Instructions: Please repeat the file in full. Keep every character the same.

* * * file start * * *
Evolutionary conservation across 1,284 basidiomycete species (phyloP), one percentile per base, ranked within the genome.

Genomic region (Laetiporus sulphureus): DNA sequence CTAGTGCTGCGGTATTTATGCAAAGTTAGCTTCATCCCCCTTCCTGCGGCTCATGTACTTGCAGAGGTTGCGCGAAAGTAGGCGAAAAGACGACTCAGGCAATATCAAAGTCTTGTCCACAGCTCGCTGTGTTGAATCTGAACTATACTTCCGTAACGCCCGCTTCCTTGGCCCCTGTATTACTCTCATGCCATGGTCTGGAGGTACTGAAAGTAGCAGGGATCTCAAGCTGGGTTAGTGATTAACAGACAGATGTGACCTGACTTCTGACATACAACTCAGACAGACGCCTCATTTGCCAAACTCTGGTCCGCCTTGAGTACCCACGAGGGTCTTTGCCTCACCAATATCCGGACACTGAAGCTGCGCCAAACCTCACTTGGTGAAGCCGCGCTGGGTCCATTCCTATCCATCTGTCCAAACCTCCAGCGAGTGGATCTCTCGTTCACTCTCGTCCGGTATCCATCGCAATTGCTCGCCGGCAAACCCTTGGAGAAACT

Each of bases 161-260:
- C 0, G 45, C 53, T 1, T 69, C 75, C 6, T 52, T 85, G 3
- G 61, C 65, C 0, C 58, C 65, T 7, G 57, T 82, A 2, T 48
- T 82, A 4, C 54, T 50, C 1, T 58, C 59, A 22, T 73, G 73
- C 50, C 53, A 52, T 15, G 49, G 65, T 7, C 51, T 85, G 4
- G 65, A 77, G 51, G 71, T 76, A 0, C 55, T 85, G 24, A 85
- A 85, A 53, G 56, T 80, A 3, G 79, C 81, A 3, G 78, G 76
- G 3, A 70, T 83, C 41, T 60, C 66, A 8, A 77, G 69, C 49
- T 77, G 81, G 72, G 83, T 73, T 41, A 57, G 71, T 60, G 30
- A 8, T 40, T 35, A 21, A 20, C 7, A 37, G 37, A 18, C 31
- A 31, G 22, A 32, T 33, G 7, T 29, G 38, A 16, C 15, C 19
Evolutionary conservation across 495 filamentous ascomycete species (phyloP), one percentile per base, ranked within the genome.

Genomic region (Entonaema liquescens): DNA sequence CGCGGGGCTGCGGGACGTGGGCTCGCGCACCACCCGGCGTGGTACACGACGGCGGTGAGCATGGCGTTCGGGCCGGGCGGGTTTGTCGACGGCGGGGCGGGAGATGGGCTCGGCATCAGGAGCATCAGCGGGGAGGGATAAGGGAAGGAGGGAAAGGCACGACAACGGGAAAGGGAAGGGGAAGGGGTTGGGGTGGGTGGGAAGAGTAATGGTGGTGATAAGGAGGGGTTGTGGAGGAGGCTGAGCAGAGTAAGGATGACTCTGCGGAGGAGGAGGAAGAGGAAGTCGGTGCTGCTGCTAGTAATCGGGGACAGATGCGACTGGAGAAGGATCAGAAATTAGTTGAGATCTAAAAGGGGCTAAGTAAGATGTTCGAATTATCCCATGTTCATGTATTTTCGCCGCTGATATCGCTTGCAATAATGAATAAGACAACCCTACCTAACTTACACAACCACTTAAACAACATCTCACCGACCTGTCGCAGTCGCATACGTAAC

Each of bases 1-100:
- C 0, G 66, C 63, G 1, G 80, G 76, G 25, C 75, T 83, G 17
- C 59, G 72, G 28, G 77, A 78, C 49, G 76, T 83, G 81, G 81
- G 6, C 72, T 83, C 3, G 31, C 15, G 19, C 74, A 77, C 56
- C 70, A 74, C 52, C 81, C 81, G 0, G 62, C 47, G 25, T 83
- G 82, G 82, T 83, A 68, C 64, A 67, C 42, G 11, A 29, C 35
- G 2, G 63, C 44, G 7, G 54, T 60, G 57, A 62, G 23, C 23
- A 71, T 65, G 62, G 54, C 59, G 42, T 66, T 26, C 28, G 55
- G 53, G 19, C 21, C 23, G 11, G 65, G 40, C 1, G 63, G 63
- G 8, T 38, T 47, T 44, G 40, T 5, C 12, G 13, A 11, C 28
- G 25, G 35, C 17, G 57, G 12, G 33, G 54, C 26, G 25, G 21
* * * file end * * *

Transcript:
Evolutionary conservation across 1,284 basidiomycete species (phyloP), one percentile per base, ranked within the genome.

Genomic region (Laetiporus sulphureus): DNA sequence CTAGTGCTGCGGTATTTATGCAAAGTTAGCTTCATCCCCCTTCCTGCGGCTCATGTACTTGCAGAGGTTGCGCGAAAGTAGGCGAAAAGACGACTCAGGCAATATCAAAGTCTTGTCCACAGCTCGCTGTGTTGAATCTGAACTATACTTCCGTAACGCCCGCTTCCTTGGCCCCTGTATTACTCTCATGCCATGGTCTGGAGGTACTGAAAGTAGCAGGGATCTCAAGCTGGGTTAGTGATTAACAGACAGATGTGACCTGACTTCTGACATACAACTCAGACAGACGCCTCATTTGCCAAACTCTGGTCCGCCTTGAGTACCCACGAGGGTCTTTGCCTCACCAATATCCGGACACTGAAGCTGCGCCAAACCTCACTTGGTGAAGCCGCGCTGGGTCCATTCCTATCCATCTGTCCAAACCTCCAGCGAGTGGATCTCTCGTTCACTCTCGTCCGGTATCCATCGCAATTGCTCGCCGGCAAACCCTTGGAGAAACT

Each of bases 161-260:
- C 0, G 45, C 53, T 1, T 69, C 75, C 6, T 52, T 85, G 3
- G 61, C 65, C 0, C 58, C 65, T 7, G 57, T 82, A 2, T 48
- T 82, A 4, C 54, T 50, C 1, T 58, C 59, A 22, T 73, G 73
- C 50, C 53, A 52, T 15, G 49, G 65, T 7, C 51, T 85, G 4
- G 65, A 77, G 51, G 71, T 76, A 0, C 55, T 85, G 24, A 85
- A 85, A 53, G 56, T 80, A 3, G 79, C 81, A 3, G 78, G 76
- G 3, A 70, T 83, C 41, T 60, C 66, A 8, A 77, G 69, C 49
- T 77, G 81, G 72, G 83, T 73, T 41, A 57, G 71, T 60, G 30
- A 8, T 40, T 35, A 21, A 20, C 7, A 37, G 37, A 18, C 31
- A 31, G 22, A 32, T 33, G 7, T 29, G 38, A 16, C 15, C 19
Evolutionary conservation across 495 filamentous ascomycete species (phyloP), one percentile per base, ranked within the genome.

Genomic region (Entonaema liquescens): DNA sequence CGCGGGGCTGCGGGACGTGGGCTCGCGCACCACCCGGCGTGGTACACGACGGCGGTGAGCATGGCGTTCGGGCCGGGCGGGTTTGTCGACGGCGGGGCGGGAGATGGGCTCGGCATCAGGAGCATCAGCGGGGAGGGATAAGGGAAGGAGGGAAAGGCACGACAACGGGAAAGGGAAGGGGAAGGGGTTGGGGTGGGTGGGAAGAGTAATGGTGGTGATAAGGAGGGGTTGTGGAGGAGGCTGAGCAGAGTAAGGATGACTCTGCGGAGGAGGAGGAAGAGGAAGTCGGTGCTGCTGCTAGTAATCGGGGACAGATGCGACTGGAGAAGGATCAGAAATTAGTTGAGATCTAAAAGGGGCTAAGTAAGATGTTCGAATTATCCCATGTTCATGTATTTTCGCCGCTGATATCGCTTGCAATAATGAATAAGACAACCCTACCTAACTTACACAACCACTTAAACAACATCTCACCGACCTGTCGCAGTCGCATACGTAAC

Each of bases 1-100:
- C 0, G 66, C 63, G 1, G 80, G 76, G 25, C 75, T 83, G 17
- C 59, G 72, G 28, G 77, A 78, C 49, G 76, T 83, G 81, G 81
- G 6, C 72, T 83, C 3, G 31, C 15, G 19, C 74, A 77, C 56
- C 70, A 74, C 52, C 81, C 81, G 0, G 62, C 47, G 25, T 83
- G 82, G 82, T 83, A 68, C 64, A 67, C 42, G 11, A 29, C 35
- G 2, G 63, C 44, G 7, G 54, T 60, G 57, A 62, G 23, C 23
- A 71, T 65, G 62, G 54, C 59, G 42, T 66, T 26, C 28, G 55
- G 53, G 19, C 21, C 23, G 11, G 65, G 40, C 1, G 63, G 63
- G 8, T 38, T 47, T 44, G 40, T 5, C 12, G 13, A 11, C 28
- G 25, G 35, C 17, G 57, G 12, G 33, G 54, C 26, G 25, G 21